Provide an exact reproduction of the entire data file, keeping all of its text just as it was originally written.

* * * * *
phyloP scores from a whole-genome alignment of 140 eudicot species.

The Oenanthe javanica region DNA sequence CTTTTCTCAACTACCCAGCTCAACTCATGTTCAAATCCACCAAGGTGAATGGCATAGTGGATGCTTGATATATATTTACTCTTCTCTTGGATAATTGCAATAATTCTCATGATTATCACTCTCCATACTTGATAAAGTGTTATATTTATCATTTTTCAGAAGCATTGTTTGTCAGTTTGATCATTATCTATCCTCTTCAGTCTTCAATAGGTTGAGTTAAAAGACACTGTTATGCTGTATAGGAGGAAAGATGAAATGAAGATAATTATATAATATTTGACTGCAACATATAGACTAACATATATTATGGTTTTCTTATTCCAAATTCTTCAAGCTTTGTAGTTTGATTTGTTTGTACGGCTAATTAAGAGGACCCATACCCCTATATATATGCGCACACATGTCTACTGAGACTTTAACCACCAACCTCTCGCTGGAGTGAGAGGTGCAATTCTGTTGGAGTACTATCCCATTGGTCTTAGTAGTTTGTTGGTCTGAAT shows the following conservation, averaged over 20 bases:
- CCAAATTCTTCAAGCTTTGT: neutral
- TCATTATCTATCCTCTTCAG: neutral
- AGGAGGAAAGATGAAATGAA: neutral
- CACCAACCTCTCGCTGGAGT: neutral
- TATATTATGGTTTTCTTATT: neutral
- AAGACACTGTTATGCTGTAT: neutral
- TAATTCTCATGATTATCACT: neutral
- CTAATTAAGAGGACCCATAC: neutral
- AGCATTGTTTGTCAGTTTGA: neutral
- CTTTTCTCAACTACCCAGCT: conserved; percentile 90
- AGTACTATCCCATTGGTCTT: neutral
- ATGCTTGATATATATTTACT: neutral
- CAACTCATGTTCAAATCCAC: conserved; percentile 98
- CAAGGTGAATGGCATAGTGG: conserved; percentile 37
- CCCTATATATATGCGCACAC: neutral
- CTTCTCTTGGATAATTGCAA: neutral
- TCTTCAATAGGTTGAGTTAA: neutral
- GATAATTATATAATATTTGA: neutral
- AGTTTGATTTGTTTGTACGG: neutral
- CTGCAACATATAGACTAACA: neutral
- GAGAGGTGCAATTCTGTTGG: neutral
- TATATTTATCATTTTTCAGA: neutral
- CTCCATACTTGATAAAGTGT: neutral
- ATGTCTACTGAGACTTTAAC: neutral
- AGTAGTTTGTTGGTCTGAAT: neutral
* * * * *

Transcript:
phyloP scores from a whole-genome alignment of 140 eudicot species.

The Oenanthe javanica region DNA sequence CTTTTCTCAACTACCCAGCTCAACTCATGTTCAAATCCACCAAGGTGAATGGCATAGTGGATGCTTGATATATATTTACTCTTCTCTTGGATAATTGCAATAATTCTCATGATTATCACTCTCCATACTTGATAAAGTGTTATATTTATCATTTTTCAGAAGCATTGTTTGTCAGTTTGATCATTATCTATCCTCTTCAGTCTTCAATAGGTTGAGTTAAAAGACACTGTTATGCTGTATAGGAGGAAAGATGAAATGAAGATAATTATATAATATTTGACTGCAACATATAGACTAACATATATTATGGTTTTCTTATTCCAAATTCTTCAAGCTTTGTAGTTTGATTTGTTTGTACGGCTAATTAAGAGGACCCATACCCCTATATATATGCGCACACATGTCTACTGAGACTTTAACCACCAACCTCTCGCTGGAGTGAGAGGTGCAATTCTGTTGGAGTACTATCCCATTGGTCTTAGTAGTTTGTTGGTCTGAAT shows the following conservation, averaged over 20 bases:
- CCAAATTCTTCAAGCTTTGT: neutral
- TCATTATCTATCCTCTTCAG: neutral
- AGGAGGAAAGATGAAATGAA: neutral
- CACCAACCTCTCGCTGGAGT: neutral
- TATATTATGGTTTTCTTATT: neutral
- AAGACACTGTTATGCTGTAT: neutral
- TAATTCTCATGATTATCACT: neutral
- CTAATTAAGAGGACCCATAC: neutral
- AGCATTGTTTGTCAGTTTGA: neutral
- CTTTTCTCAACTACCCAGCT: conserved; percentile 90
- AGTACTATCCCATTGGTCTT: neutral
- ATGCTTGATATATATTTACT: neutral
- CAACTCATGTTCAAATCCAC: conserved; percentile 98
- CAAGGTGAATGGCATAGTGG: conserved; percentile 37
- CCCTATATATATGCGCACAC: neutral
- CTTCTCTTGGATAATTGCAA: neutral
- TCTTCAATAGGTTGAGTTAA: neutral
- GATAATTATATAATATTTGA: neutral
- AGTTTGATTTGTTTGTACGG: neutral
- CTGCAACATATAGACTAACA: neutral
- GAGAGGTGCAATTCTGTTGG: neutral
- TATATTTATCATTTTTCAGA: neutral
- CTCCATACTTGATAAAGTGT: neutral
- ATGTCTACTGAGACTTTAAC: neutral
- AGTAGTTTGTTGGTCTGAAT: neutral